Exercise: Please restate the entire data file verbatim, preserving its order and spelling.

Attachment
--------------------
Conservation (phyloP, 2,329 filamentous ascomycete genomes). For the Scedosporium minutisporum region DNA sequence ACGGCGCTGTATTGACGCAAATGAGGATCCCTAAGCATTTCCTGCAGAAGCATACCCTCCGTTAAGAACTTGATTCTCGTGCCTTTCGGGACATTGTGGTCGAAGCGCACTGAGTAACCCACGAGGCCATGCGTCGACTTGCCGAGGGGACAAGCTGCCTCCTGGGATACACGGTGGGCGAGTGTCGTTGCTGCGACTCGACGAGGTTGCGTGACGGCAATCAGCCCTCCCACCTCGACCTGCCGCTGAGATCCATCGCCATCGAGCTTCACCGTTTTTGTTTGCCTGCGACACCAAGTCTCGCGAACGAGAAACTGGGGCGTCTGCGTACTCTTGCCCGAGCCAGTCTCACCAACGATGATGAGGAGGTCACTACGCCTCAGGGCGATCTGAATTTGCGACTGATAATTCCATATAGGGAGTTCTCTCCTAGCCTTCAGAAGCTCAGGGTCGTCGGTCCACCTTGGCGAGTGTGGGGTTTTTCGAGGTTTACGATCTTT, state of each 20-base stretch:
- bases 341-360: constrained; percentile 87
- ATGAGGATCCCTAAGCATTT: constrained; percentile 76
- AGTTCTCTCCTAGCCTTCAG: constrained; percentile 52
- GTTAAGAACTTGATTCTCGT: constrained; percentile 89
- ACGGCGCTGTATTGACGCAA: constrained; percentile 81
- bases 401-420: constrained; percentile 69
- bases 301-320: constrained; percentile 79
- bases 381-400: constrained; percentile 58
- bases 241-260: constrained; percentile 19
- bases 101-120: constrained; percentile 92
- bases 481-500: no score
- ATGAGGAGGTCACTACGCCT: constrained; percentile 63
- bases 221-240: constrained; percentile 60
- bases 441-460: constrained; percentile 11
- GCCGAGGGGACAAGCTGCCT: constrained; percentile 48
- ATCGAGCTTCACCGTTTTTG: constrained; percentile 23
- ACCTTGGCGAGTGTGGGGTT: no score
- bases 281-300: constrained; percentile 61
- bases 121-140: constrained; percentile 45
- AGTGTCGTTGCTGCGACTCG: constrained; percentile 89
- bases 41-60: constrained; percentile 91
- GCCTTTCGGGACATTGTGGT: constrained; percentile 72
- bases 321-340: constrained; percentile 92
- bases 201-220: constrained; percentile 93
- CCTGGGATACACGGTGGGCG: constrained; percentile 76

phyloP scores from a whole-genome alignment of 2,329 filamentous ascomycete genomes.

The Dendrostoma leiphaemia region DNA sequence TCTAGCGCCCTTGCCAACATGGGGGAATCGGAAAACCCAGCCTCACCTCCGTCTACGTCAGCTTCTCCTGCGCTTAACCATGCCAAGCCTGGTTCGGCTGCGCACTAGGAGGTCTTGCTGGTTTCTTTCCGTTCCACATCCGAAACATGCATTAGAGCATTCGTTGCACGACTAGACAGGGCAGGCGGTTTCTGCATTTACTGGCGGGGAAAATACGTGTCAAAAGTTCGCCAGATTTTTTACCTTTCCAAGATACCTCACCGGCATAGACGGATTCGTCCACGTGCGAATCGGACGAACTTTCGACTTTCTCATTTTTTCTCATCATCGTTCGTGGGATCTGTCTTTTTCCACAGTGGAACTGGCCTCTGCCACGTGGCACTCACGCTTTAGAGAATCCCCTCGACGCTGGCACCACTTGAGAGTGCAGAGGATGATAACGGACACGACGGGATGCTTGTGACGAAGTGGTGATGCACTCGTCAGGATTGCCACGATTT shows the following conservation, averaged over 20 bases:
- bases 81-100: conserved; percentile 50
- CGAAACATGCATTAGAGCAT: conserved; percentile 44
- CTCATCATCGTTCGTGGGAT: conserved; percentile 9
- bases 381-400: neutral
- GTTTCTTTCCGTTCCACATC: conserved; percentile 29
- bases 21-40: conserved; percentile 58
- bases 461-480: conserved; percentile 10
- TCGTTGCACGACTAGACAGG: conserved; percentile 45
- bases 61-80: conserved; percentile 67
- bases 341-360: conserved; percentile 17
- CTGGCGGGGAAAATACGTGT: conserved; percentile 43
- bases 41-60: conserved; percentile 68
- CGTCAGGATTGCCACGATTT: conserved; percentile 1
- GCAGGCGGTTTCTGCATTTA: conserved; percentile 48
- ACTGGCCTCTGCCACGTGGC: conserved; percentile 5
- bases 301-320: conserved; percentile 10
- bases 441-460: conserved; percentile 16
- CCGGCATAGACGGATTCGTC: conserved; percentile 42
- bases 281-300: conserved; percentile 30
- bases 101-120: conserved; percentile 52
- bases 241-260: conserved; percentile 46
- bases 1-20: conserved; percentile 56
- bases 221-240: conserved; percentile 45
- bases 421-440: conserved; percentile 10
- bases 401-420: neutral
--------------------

Conservation (phyloP, 2,329 filamentous ascomycete genomes). For the Scedosporium minutisporum region DNA sequence ACGGCGCTGTATTGACGCAAATGAGGATCCCTAAGCATTTCCTGCAGAAGCATACCCTCCGTTAAGAACTTGATTCTCGTGCCTTTCGGGACATTGTGGTCGAAGCGCACTGAGTAACCCACGAGGCCATGCGTCGACTTGCCGAGGGGACAAGCTGCCTCCTGGGATACACGGTGGGCGAGTGTCGTTGCTGCGACTCGACGAGGTTGCGTGACGGCAATCAGCCCTCCCACCTCGACCTGCCGCTGAGATCCATCGCCATCGAGCTTCACCGTTTTTGTTTGCCTGCGACACCAAGTCTCGCGAACGAGAAACTGGGGCGTCTGCGTACTCTTGCCCGAGCCAGTCTCACCAACGATGATGAGGAGGTCACTACGCCTCAGGGCGATCTGAATTTGCGACTGATAATTCCATATAGGGAGTTCTCTCCTAGCCTTCAGAAGCTCAGGGTCGTCGGTCCACCTTGGCGAGTGTGGGGTTTTTCGAGGTTTACGATCTTT, state of each 20-base stretch:
- bases 341-360: constrained; percentile 87
- ATGAGGATCCCTAAGCATTT: constrained; percentile 76
- AGTTCTCTCCTAGCCTTCAG: constrained; percentile 52
- GTTAAGAACTTGATTCTCGT: constrained; percentile 89
- ACGGCGCTGTATTGACGCAA: constrained; percentile 81
- bases 401-420: constrained; percentile 69
- bases 301-320: constrained; percentile 79
- bases 381-400: constrained; percentile 58
- bases 241-260: constrained; percentile 19
- bases 101-120: constrained; percentile 92
- bases 481-500: no score
- ATGAGGAGGTCACTACGCCT: constrained; percentile 63
- bases 221-240: constrained; percentile 60
- bases 441-460: constrained; percentile 11
- GCCGAGGGGACAAGCTGCCT: constrained; percentile 48
- ATCGAGCTTCACCGTTTTTG: constrained; percentile 23
- ACCTTGGCGAGTGTGGGGTT: no score
- bases 281-300: constrained; percentile 61
- bases 121-140: constrained; percentile 45
- AGTGTCGTTGCTGCGACTCG: constrained; percentile 89
- bases 41-60: constrained; percentile 91
- GCCTTTCGGGACATTGTGGT: constrained; percentile 72
- bases 321-340: constrained; percentile 92
- bases 201-220: constrained; percentile 93
- CCTGGGATACACGGTGGGCG: constrained; percentile 76

phyloP scores from a whole-genome alignment of 2,329 filamentous ascomycete genomes.

The Dendrostoma leiphaemia region DNA sequence TCTAGCGCCCTTGCCAACATGGGGGAATCGGAAAACCCAGCCTCACCTCCGTCTACGTCAGCTTCTCCTGCGCTTAACCATGCCAAGCCTGGTTCGGCTGCGCACTAGGAGGTCTTGCTGGTTTCTTTCCGTTCCACATCCGAAACATGCATTAGAGCATTCGTTGCACGACTAGACAGGGCAGGCGGTTTCTGCATTTACTGGCGGGGAAAATACGTGTCAAAAGTTCGCCAGATTTTTTACCTTTCCAAGATACCTCACCGGCATAGACGGATTCGTCCACGTGCGAATCGGACGAACTTTCGACTTTCTCATTTTTTCTCATCATCGTTCGTGGGATCTGTCTTTTTCCACAGTGGAACTGGCCTCTGCCACGTGGCACTCACGCTTTAGAGAATCCCCTCGACGCTGGCACCACTTGAGAGTGCAGAGGATGATAACGGACACGACGGGATGCTTGTGACGAAGTGGTGATGCACTCGTCAGGATTGCCACGATTT shows the following conservation, averaged over 20 bases:
- bases 81-100: conserved; percentile 50
- CGAAACATGCATTAGAGCAT: conserved; percentile 44
- CTCATCATCGTTCGTGGGAT: conserved; percentile 9
- bases 381-400: neutral
- GTTTCTTTCCGTTCCACATC: conserved; percentile 29
- bases 21-40: conserved; percentile 58
- bases 461-480: conserved; percentile 10
- TCGTTGCACGACTAGACAGG: conserved; percentile 45
- bases 61-80: conserved; percentile 67
- bases 341-360: conserved; percentile 17
- CTGGCGGGGAAAATACGTGT: conserved; percentile 43
- bases 41-60: conserved; percentile 68
- CGTCAGGATTGCCACGATTT: conserved; percentile 1
- GCAGGCGGTTTCTGCATTTA: conserved; percentile 48
- ACTGGCCTCTGCCACGTGGC: conserved; percentile 5
- bases 301-320: conserved; percentile 10
- bases 441-460: conserved; percentile 16
- CCGGCATAGACGGATTCGTC: conserved; percentile 42
- bases 281-300: conserved; percentile 30
- bases 101-120: conserved; percentile 52
- bases 241-260: conserved; percentile 46
- bases 1-20: conserved; percentile 56
- bases 221-240: conserved; percentile 45
- bases 421-440: conserved; percentile 10
- bases 401-420: neutral